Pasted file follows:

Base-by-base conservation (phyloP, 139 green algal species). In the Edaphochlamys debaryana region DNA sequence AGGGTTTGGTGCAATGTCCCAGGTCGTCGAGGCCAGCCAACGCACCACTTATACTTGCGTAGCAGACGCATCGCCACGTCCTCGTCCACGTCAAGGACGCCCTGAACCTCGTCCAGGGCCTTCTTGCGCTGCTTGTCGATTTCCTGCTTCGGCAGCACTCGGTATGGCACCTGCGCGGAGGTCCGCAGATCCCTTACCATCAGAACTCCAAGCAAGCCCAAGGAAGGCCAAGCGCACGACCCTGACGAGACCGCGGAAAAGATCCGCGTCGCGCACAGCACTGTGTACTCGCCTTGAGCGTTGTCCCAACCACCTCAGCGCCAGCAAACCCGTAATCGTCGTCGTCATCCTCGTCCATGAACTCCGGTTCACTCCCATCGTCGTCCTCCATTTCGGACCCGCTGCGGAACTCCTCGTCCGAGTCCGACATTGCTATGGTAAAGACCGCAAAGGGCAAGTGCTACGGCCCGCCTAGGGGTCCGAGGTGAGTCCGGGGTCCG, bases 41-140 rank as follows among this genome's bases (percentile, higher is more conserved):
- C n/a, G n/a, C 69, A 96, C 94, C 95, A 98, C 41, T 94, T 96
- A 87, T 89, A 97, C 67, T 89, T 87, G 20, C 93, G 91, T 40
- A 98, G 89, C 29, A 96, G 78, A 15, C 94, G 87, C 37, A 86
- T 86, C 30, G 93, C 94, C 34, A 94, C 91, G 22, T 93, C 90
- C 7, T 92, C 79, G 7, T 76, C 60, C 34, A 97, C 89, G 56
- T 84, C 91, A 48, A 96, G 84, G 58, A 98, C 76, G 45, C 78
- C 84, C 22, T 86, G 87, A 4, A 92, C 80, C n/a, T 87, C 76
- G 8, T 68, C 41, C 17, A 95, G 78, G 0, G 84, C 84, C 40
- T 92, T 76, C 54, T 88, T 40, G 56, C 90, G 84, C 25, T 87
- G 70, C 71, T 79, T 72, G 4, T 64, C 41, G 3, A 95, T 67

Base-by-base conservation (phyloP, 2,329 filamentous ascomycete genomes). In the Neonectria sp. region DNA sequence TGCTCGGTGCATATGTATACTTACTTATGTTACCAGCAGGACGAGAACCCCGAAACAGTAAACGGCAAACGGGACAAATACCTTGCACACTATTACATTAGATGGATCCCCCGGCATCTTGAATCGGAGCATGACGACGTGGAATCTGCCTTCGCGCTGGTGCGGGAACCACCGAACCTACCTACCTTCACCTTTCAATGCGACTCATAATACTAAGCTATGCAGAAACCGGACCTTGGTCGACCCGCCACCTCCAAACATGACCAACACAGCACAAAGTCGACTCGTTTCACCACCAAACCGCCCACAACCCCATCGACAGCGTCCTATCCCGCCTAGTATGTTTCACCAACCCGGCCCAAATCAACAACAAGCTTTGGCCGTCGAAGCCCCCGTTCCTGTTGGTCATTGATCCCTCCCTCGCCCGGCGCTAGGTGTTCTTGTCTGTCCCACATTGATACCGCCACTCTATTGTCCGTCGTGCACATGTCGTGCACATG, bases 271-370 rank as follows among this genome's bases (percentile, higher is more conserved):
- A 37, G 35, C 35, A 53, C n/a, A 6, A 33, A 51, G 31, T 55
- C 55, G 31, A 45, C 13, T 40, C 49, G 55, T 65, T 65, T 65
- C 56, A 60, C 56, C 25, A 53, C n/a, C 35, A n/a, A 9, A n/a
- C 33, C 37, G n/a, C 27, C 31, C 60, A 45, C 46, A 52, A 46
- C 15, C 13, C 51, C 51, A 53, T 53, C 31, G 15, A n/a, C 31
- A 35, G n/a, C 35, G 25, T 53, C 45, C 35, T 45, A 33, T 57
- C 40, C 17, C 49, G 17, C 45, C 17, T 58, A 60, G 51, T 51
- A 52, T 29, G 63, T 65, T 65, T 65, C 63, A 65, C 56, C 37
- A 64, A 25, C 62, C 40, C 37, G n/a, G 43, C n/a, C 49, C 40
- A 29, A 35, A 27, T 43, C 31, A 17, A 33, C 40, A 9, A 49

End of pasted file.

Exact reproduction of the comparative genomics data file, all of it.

Base-by-base conservation (phyloP, 139 green algal species). In the Edaphochlamys debaryana region DNA sequence AGGGTTTGGTGCAATGTCCCAGGTCGTCGAGGCCAGCCAACGCACCACTTATACTTGCGTAGCAGACGCATCGCCACGTCCTCGTCCACGTCAAGGACGCCCTGAACCTCGTCCAGGGCCTTCTTGCGCTGCTTGTCGATTTCCTGCTTCGGCAGCACTCGGTATGGCACCTGCGCGGAGGTCCGCAGATCCCTTACCATCAGAACTCCAAGCAAGCCCAAGGAAGGCCAAGCGCACGACCCTGACGAGACCGCGGAAAAGATCCGCGTCGCGCACAGCACTGTGTACTCGCCTTGAGCGTTGTCCCAACCACCTCAGCGCCAGCAAACCCGTAATCGTCGTCGTCATCCTCGTCCATGAACTCCGGTTCACTCCCATCGTCGTCCTCCATTTCGGACCCGCTGCGGAACTCCTCGTCCGAGTCCGACATTGCTATGGTAAAGACCGCAAAGGGCAAGTGCTACGGCCCGCCTAGGGGTCCGAGGTGAGTCCGGGGTCCG, bases 41-140 rank as follows among this genome's bases (percentile, higher is more conserved):
- C n/a, G n/a, C 69, A 96, C 94, C 95, A 98, C 41, T 94, T 96
- A 87, T 89, A 97, C 67, T 89, T 87, G 20, C 93, G 91, T 40
- A 98, G 89, C 29, A 96, G 78, A 15, C 94, G 87, C 37, A 86
- T 86, C 30, G 93, C 94, C 34, A 94, C 91, G 22, T 93, C 90
- C 7, T 92, C 79, G 7, T 76, C 60, C 34, A 97, C 89, G 56
- T 84, C 91, A 48, A 96, G 84, G 58, A 98, C 76, G 45, C 78
- C 84, C 22, T 86, G 87, A 4, A 92, C 80, C n/a, T 87, C 76
- G 8, T 68, C 41, C 17, A 95, G 78, G 0, G 84, C 84, C 40
- T 92, T 76, C 54, T 88, T 40, G 56, C 90, G 84, C 25, T 87
- G 70, C 71, T 79, T 72, G 4, T 64, C 41, G 3, A 95, T 67

Base-by-base conservation (phyloP, 2,329 filamentous ascomycete genomes). In the Neonectria sp. region DNA sequence TGCTCGGTGCATATGTATACTTACTTATGTTACCAGCAGGACGAGAACCCCGAAACAGTAAACGGCAAACGGGACAAATACCTTGCACACTATTACATTAGATGGATCCCCCGGCATCTTGAATCGGAGCATGACGACGTGGAATCTGCCTTCGCGCTGGTGCGGGAACCACCGAACCTACCTACCTTCACCTTTCAATGCGACTCATAATACTAAGCTATGCAGAAACCGGACCTTGGTCGACCCGCCACCTCCAAACATGACCAACACAGCACAAAGTCGACTCGTTTCACCACCAAACCGCCCACAACCCCATCGACAGCGTCCTATCCCGCCTAGTATGTTTCACCAACCCGGCCCAAATCAACAACAAGCTTTGGCCGTCGAAGCCCCCGTTCCTGTTGGTCATTGATCCCTCCCTCGCCCGGCGCTAGGTGTTCTTGTCTGTCCCACATTGATACCGCCACTCTATTGTCCGTCGTGCACATGTCGTGCACATG, bases 271-370 rank as follows among this genome's bases (percentile, higher is more conserved):
- A 37, G 35, C 35, A 53, C n/a, A 6, A 33, A 51, G 31, T 55
- C 55, G 31, A 45, C 13, T 40, C 49, G 55, T 65, T 65, T 65
- C 56, A 60, C 56, C 25, A 53, C n/a, C 35, A n/a, A 9, A n/a
- C 33, C 37, G n/a, C 27, C 31, C 60, A 45, C 46, A 52, A 46
- C 15, C 13, C 51, C 51, A 53, T 53, C 31, G 15, A n/a, C 31
- A 35, G n/a, C 35, G 25, T 53, C 45, C 35, T 45, A 33, T 57
- C 40, C 17, C 49, G 17, C 45, C 17, T 58, A 60, G 51, T 51
- A 52, T 29, G 63, T 65, T 65, T 65, C 63, A 65, C 56, C 37
- A 64, A 25, C 62, C 40, C 37, G n/a, G 43, C n/a, C 49, C 40
- A 29, A 35, A 27, T 43, C 31, A 17, A 33, C 40, A 9, A 49